Given my great experiences with Lone Peak and Superior over the years and one not-so-great experience with an Altra road shoe, I was unsure what to expect. However, I was looking forward to trying the Outroad and hoping to find the perfect road and trail shoe that I’ve waited over a decade for.
TAYLOR: Many people still don’t realize that Altra has been crafting shoes on three different molds for a while now. All are zero drop and foot-shaped, so you’re guaranteed a wider, rounder toe box. From there, you have the Original (wide like the Lone Peak), the Standard (found on the Timp and Superior), and the Slim (as seen on the Mont Blanc and Rivera). The Outroad falls into the slim category, and I think it’s a smart move.
An internal bungee system acts as a gusset for the tongue and provides good security through the midfoot and heel. The slightly wider toe box gives some (but not much) extra room to wiggle your dawgs, too. It’s shaped to offer benefits for both uptempo road paces and slower technical trail adventures. I’ve been a fan of the Rivera and Mont Blanc, so it’s no surprise that the Slim style works for me.
The upper is a ripstop mesh that balances structure, comfort, and durability, but it’s the underfoot experience that sells the Outroad. Altra has been locked in on the midsole this year, and the Outroad’s Ego foam is tried and true. It’s an EVA-based foam with just enough cushion, flex, and density without losing all of its bounce. Ego foam is the perfect partner for the Outroad, as both try to do a little bit of everything. Honestly, it’s well-rounded, and there’s even a measure of ground feel — something I haven’t said in a while.
Some Altra shoes seem to be adopting tapered (almost rocker-esque) toes, and the Outroad is maybe the most prominent example. It helps to smooth the transition since the foam isn’t overly bouncy and is especially good on roads and gentle trails.
I can’t let the segment go without a quick kudos to the design team. The bold, unique colorways and edgy midsole designs combine perfectly for another Altra stunner.
SAM: While the Outroad is slightly plainer than some of the recent Altra releases (I’m lookin’ at you with heart eyes, Mont Blanc BOA), its styling is clean and fun. The geometric midsole detail is an especially nice touch. It pairs well with the bright pop of color on each of the four launch colorways, creating a shoe that wants to be noticed but won’t scream at you to get the job done.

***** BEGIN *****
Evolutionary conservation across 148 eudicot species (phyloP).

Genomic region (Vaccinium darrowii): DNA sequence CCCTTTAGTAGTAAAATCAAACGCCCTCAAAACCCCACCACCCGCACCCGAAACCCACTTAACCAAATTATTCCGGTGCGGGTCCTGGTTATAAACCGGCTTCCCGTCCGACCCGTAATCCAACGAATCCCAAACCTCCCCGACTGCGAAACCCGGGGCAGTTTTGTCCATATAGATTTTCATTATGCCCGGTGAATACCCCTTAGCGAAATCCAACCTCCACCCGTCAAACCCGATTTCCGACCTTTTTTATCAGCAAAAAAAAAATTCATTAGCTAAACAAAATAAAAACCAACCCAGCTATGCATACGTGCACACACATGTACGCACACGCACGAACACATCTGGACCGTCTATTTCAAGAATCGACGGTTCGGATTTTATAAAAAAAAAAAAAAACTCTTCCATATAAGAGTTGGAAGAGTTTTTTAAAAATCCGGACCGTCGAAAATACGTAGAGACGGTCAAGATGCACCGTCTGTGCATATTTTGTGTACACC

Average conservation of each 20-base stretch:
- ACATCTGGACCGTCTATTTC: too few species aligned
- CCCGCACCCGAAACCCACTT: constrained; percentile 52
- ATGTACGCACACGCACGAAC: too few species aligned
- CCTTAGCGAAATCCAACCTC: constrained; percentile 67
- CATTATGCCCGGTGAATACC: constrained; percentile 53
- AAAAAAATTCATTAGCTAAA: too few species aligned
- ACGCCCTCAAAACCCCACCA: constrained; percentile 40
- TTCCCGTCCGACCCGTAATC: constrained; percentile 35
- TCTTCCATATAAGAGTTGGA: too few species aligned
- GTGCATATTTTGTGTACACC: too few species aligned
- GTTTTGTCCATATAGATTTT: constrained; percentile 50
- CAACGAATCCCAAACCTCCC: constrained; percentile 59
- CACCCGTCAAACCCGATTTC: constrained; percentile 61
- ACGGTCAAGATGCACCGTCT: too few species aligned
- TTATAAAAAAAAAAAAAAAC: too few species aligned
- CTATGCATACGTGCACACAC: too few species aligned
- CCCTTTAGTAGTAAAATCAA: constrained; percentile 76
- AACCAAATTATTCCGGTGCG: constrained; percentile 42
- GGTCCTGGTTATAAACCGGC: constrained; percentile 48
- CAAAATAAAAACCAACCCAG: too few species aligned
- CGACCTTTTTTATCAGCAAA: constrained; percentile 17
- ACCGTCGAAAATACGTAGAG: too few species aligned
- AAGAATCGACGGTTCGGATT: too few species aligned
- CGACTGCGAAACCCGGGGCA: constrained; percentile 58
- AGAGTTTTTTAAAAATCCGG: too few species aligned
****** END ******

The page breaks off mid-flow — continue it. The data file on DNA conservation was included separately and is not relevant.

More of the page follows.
The ripstop upper is durable and comfortable, and it secures the midfoot well through trails that edge on technical. It’s not always easy to balance the need for trail lockdown with the desire for a light, nimble road shoe, but the Outroad nails it. There’s enough to hold you in place, but it doesn’t feel overbuilt on the road. Best of all, the top seam on the tongue is finally fixed. The Torin and Timp had tongues that would cut you like razorblades for the first few runs, but no longer. The bottom tongue fabric reaches higher, creating a soft flap of protection.
The Ego midsole is plush and reminds me of the ride in the Torin 5, though there’s slightly less stack in the Outroad. However, as Taylor said, a slight taper towards the toe rolls you through your stride in a way that the Torin didn’t. This gives the Outroad a smooth, clean ride with some forward propulsion that feels less like running in a zero-drop shoe than previous Altras I’ve worn.
I think this shoe feels slightly more at home on trails than on roads. It’s perfectly fine on roads, and the taper helps road miles go down easy, but even with the Slim footshape, it feels a little clunky because of the width of the sole. On trails, it’s stable and secure, and the softer Ego foam allows for some nice trail feel that’s rare in a world of high-stack and plated shoes.
MELISSA: I love the simplicity of this design and the new sleek shape of the Altra Outroad. On my first run, I noticed how snug and secure it felt. Thank goodness for the snug fit, too, as I had no foot issues despite the sizing issue and Slim shape.
Once on the trail, the multidirectional lugs and MaxTrac outsole ensured a steady grip on most surfaces with only slight slippage on some wet rock. It felt significantly less clunky and awkward on the road than most trail shoes.
Overall, this is an enjoyable shoe that makes a great daily trainer. Its two-for-one offering is very attractive for someone who travels often. I’d pack this shoe in a heartbeat and enjoy the extra space in my suitcase for other essentials or more running stuff.Shop Altra Outroad – Men Shop Altra Outroad – Women